Many people visit a European city on vacation and are amazed at just how different it is to their homeland. Good healthcare, a safe place to raise children, old traditional values, free spirited thinking and what seems to be a generally higher quality of life are just some of the attractions? So - how to emigrate to Europe?
The European Union
The European Union (EU) is an economic and political union of 27 countries. Most, but not all, of them using a single currency called the Euro. Most, but not all, of them also allow freedom of movement between member states without passing through any passport controls.
Perhaps most importantly, if you become a citizen of any EU country then you can not only live in that country but also in any EU country too. In years gone by, the US passport has been the top of most people's wanted lists. These days, the EU passport is giving it a good run for its money.
Citizenship and other rights such as "permanent residency" generally arise depending on how long you have been resident in a country, as well as other conditions.
Citizenship of a specific EU country gives you the right to permanently live and work there. You also have the right to live and work in any other EU country.
You are not forced to get citizenship of any country. If you prefer, you can claim permanent residence instead. This allows you to stay in that single country for as long as you want but if you are a non-EU citizen then you won't have any automatic rights to live and work in any other EU countries.
If you take up citizenship of a country in the EU then you need to check the laws of that country and of your home country to see if dual nationality is permitted. If it is not, then you may be required to renounce your original nationality.
By the way, if you are a citizen then you get a passport. Sometimes these two terms are used interchangeably because they often mean effectively the same thing, from a legal and immigration perspective.
Getting Your Foot In The Door - Your First EU Country
If you intend to get an EU passport because you may want to live in several European countries over the next few years then it is essential to get your foot in the door and land in your first EU country and then work on what it takes to get citizenship.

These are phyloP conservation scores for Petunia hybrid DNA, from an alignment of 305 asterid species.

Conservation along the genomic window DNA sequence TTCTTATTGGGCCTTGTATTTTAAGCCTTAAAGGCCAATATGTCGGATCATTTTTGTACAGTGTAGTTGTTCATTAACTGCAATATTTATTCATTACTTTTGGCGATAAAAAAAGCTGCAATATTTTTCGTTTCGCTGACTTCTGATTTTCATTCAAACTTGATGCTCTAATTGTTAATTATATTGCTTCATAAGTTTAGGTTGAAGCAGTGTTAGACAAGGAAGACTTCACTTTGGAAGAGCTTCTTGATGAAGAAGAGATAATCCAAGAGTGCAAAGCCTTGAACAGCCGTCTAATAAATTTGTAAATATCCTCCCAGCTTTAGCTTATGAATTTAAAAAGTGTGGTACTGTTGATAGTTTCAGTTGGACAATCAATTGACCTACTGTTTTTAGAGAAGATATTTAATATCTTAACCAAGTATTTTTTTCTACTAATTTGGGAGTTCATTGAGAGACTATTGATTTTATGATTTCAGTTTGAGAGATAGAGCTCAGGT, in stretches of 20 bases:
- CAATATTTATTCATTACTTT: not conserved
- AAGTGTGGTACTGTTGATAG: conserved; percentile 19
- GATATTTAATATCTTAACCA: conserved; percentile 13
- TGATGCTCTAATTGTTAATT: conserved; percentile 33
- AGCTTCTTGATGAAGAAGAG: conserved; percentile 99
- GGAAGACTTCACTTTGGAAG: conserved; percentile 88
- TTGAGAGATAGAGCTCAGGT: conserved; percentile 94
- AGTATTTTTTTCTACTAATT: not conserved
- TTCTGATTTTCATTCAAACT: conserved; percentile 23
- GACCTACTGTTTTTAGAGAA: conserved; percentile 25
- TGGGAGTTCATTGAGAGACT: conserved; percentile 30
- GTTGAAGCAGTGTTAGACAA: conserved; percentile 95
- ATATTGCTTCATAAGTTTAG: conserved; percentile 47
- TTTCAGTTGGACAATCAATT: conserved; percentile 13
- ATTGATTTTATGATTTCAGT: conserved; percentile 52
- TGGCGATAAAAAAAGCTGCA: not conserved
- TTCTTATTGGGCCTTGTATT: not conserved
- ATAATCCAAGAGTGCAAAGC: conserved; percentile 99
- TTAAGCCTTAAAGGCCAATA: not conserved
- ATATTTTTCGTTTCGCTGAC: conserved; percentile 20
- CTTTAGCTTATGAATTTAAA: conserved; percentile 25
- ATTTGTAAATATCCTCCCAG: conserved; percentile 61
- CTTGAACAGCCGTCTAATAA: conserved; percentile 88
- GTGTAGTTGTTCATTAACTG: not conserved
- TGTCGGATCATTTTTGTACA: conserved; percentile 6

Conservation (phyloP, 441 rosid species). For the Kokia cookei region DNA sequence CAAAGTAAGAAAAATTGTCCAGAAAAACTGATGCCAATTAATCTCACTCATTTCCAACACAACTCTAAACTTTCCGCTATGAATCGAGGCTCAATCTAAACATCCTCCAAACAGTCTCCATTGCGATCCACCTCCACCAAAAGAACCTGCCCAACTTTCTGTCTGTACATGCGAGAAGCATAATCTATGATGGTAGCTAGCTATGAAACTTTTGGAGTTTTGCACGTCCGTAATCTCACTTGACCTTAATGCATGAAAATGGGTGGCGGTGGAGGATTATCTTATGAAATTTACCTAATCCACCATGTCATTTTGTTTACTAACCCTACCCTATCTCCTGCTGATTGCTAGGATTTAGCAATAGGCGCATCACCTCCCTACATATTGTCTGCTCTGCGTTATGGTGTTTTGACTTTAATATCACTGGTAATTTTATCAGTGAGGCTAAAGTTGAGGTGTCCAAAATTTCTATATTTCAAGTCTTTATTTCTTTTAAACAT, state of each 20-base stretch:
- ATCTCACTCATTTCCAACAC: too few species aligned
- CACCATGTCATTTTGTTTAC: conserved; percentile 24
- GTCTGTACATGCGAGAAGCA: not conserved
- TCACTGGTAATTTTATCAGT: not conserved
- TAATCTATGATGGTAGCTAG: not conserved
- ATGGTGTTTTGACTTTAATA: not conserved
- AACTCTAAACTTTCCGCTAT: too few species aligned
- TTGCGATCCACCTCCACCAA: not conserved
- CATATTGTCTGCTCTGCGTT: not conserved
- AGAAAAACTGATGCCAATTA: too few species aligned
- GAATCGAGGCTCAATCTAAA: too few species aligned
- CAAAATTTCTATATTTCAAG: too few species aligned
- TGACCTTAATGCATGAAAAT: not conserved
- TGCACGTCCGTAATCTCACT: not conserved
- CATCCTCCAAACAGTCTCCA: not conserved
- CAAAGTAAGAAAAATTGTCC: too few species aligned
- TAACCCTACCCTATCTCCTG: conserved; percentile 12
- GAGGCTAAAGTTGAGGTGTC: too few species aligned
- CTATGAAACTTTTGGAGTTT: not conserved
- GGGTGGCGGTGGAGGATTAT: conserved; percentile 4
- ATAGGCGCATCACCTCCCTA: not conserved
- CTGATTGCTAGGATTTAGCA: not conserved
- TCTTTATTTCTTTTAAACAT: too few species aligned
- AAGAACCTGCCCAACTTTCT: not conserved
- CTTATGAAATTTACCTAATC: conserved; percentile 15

Of course, if you only ever want to live in a single European country, then you may have no interest in getting citizenship/an EU passport. In this case, you may simply want to look to get into the country and eventually obtain permant residency so you can stay there as long as you want.
You might think that this strategy of going directly to your first country of preference is also the best strategy for getting citizenship. As you will soon see, you may want to go elsewhere first if it means that you can more quickly gain the freedom of an EU passport.
Applying Directly From Your Home Country
Emigrating overseas to a country where you don't already have an automatic right to work or live means you have a limited number of channels to pursue. Here are the most popular ones:
- Seeking relocation with an existing company. This tends to work only with large global companies and only if they have a culture that is supportive of employee relocation within the company.
- Looking for an overseas job via the internet. This is possible but few are able to pull it off successfully.
- Going on vacation and looking for work. If you don't already have a visa or some other proof that you can work there then nobody will look at you. Do not expect to be "sponsored". I've never heard of this happening in the EU.